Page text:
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Outgoing Whole Foods CEO says young people ‘don’t seem like they want to work’ and thinks ‘socialists are taking over’

If you ask Whole Foods’ outgoing CEO about socialism and young workers, he says there’s a revolution happening, and it’s not with pitchforks but with words.

Whole Foods cofounder John Mackey has a history of complex views that he’s shared over time. What Mackey likes: a vegan diet and free-market and libertarian ideals. What he doesn’t like as much: processed and frozen foods, unions, and being silenced.

An Ayn Rand lover who once cut his own salary to $1, Mackey’s dichotomy earned him the title of a “right-wing hippie” in a 2010 New Yorker profile. As a longtime fan of capitalism, he continued his crusade against socialism in the latest podcast from Reason, the long-running libertarian magazine.

“Socialists are taking over,” he said on the podcast. “They’re marching through the institutions. They’re taking everything over. They’re taking over education. It looks like they’ve taken over a lot of corporations. It looks like they’ve taken over the military, and it’s just continuing.”

Mackey stated last year that he’ll retire this coming September, and he told Reason that he’s “muzzled myself ever since 2009,” seeming to refer to a Wall Street Journal op-ed from that year in which he compared the Affordable Care Act to fascism.

And it’s not just the socialists irking Mackey; it’s also the kids these days. “They don’t seem like they want to work,” Mackey told Reason about younger generations in the workplace.

“Younger people aren’t quick to work because they want meaningful work,” was Mackey’s diagnosis of the problem, referring to the well-known importance to Gen Z of finding work with some kind of social significance. This is a mistake, he said. “You can’t expect to start with meaningful work. You’re going to have to earn it over time.”

He adds that there’s a price you have to pay to get to meaningful work and some younger generations aren’t willing to make that sacrifice.

Since the oldest members of Gen Z entered the workforce, they’ve become known for not exactly enjoying work, as movements such as #antiwork have arisen, born out of the idea that one’s identity starts outside the place of employment.

The idea that your workplace should be aligned with your personal, private values has gained popularity of late, especially with younger employees. A whopping 80% of Gen Zers want to work for an employer that lines up with what they believe in, according to a Linkedin survey. A job that accords with an employee’s values and interests seems far less important to other generations, clocking in at only 59% of millennials, 49% of Gen Z, and 47% of baby boomers.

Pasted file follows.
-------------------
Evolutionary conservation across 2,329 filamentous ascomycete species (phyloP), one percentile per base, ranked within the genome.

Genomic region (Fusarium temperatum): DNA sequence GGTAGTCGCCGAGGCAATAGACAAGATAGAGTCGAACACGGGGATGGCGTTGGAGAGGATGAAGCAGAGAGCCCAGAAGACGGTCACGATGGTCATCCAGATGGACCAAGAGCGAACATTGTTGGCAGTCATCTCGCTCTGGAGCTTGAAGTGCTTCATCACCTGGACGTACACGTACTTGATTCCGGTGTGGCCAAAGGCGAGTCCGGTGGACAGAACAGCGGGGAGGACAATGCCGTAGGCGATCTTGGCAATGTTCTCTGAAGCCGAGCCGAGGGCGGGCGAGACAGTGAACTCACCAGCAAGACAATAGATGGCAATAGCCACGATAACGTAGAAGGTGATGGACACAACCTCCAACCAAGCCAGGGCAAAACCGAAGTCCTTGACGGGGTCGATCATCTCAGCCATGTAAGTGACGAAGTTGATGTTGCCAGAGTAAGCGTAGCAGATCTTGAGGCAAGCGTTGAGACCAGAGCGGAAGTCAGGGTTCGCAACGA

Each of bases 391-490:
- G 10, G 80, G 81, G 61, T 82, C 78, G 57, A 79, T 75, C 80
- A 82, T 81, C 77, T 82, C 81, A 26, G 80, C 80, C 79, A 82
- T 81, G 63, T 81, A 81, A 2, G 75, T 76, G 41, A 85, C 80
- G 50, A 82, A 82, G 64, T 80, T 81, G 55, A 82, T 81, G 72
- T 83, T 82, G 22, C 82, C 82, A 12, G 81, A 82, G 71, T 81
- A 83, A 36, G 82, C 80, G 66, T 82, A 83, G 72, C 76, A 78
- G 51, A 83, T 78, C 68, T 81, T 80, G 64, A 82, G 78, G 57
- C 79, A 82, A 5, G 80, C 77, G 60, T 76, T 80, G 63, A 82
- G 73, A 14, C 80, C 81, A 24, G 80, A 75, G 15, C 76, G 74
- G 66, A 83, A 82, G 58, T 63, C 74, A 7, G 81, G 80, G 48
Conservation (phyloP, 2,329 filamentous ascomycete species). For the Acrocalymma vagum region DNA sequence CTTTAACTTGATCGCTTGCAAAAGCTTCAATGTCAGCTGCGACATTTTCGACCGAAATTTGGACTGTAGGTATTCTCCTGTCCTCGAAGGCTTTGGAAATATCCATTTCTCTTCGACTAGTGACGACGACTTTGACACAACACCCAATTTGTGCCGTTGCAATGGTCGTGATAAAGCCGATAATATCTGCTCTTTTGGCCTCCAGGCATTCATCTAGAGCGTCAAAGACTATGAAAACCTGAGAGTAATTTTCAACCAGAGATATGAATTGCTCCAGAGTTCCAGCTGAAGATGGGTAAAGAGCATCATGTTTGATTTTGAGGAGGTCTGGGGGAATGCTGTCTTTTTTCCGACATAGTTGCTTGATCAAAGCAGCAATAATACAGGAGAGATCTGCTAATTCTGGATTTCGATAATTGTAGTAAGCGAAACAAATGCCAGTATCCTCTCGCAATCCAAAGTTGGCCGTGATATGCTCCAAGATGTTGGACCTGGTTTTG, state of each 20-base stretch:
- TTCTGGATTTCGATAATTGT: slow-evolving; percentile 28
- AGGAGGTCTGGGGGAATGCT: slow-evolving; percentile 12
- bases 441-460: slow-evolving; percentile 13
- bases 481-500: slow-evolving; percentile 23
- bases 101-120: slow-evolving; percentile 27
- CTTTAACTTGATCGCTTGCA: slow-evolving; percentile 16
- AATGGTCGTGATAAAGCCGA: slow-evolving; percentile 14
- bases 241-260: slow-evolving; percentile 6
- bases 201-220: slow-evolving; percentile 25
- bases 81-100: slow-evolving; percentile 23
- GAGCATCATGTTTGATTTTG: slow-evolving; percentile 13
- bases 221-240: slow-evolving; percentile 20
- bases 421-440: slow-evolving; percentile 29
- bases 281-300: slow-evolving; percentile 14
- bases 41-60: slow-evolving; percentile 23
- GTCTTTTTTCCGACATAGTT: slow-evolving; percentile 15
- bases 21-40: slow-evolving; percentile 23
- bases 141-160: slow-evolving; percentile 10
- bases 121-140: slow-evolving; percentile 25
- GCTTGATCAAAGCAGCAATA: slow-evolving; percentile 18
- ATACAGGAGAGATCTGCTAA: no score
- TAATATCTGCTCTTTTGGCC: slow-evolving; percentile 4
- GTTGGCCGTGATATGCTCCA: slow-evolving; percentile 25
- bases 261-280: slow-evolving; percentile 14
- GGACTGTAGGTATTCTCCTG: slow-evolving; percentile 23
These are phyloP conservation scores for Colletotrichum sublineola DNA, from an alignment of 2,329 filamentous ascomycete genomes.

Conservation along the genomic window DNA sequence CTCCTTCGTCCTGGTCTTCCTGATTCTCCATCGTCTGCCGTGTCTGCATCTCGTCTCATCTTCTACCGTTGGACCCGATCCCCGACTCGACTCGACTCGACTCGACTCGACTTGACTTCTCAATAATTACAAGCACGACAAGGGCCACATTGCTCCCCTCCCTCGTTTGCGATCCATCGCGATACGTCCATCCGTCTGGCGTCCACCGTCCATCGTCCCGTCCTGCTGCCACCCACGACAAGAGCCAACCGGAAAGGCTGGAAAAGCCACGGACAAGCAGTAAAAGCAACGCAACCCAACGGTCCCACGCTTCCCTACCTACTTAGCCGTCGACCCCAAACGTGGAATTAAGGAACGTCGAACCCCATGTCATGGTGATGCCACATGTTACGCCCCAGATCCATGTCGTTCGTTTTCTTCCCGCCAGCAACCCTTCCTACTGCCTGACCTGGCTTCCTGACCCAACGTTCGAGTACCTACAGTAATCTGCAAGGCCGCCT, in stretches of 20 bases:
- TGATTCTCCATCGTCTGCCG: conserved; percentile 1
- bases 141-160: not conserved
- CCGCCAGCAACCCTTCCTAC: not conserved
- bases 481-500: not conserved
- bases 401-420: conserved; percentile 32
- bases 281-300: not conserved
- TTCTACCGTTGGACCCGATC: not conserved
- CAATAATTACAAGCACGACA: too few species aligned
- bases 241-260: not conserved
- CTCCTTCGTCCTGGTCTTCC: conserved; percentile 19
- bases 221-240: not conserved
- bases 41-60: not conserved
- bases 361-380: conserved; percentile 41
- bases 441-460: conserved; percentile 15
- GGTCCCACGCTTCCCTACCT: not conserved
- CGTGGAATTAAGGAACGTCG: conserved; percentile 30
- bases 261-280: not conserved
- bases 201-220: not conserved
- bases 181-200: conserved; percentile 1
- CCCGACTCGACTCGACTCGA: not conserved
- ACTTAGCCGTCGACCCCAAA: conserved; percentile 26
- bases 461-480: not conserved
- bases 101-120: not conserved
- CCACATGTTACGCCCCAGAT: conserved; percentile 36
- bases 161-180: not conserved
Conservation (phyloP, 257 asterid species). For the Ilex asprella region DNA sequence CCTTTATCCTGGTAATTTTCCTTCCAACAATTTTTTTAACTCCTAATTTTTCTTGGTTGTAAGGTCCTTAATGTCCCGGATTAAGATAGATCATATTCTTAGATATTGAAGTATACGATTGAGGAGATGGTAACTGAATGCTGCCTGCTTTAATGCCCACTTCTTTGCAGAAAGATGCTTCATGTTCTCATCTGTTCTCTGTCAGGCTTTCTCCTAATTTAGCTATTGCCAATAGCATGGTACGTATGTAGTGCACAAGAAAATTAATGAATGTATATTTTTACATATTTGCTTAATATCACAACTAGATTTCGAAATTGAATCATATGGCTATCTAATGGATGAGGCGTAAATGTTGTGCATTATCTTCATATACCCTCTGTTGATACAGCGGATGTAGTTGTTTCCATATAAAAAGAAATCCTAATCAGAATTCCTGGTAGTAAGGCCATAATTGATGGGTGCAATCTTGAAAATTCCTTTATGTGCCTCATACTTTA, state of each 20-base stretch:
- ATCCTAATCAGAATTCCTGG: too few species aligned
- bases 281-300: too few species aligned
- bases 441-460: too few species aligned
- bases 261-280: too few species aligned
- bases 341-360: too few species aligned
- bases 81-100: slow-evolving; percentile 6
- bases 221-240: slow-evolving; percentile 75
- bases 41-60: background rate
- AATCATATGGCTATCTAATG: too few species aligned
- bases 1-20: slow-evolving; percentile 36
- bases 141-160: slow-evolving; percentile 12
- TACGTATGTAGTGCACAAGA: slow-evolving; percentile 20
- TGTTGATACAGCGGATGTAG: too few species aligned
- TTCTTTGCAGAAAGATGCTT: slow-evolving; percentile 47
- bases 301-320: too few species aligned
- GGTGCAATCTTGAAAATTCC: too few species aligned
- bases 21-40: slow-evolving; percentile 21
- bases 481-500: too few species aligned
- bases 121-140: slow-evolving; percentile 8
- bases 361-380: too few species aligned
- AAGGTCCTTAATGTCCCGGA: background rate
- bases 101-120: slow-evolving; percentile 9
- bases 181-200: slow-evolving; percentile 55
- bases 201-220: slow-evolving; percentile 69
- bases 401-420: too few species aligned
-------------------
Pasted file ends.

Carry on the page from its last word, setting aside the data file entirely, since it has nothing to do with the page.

Younger generations have often been seen as more relaxed or lazy by older workers; just look to Gen X’s trajectory. Mackey even admitted in the Reason podcast that while he used to say his dad didn’t understand his generation, he now finds the shoe on the other foot.

“I feel like I’ve become my father: I don’t understand the younger generation,” he says. In contrast, Mackey says, he “couldn’t wait to work” and be able to earn money.

Years ago, Mackey actually went on the record in favor of values-based leadership, writing a book on the subject. He’s also a part of the so-called Conscious Capitalism movement, a group that believes business is a social good and that should purposely lead with a higher cause or mission in mind.

While insisting that capitalism can remain socially conscious and serve all stakeholders, Mackey has been an outspoken critic of socialism for well over a decade, as evidenced by his 2009 comments during the Obama administration, although he has publicly admitted regretting some of his statements.

In 2020, he called socialism “trickle-up poverty” at the same time as he called capitalism ‘the greatest thing humanity’s ever done,’” sadly neglecting to mention the invention of Whole Foods’ off-brand Oreos.

If his comments to Reason are anything to go by, in six weeks the world may be about to hear more of Mackey, unmuzzled.

This story was originally featured on Fortune.com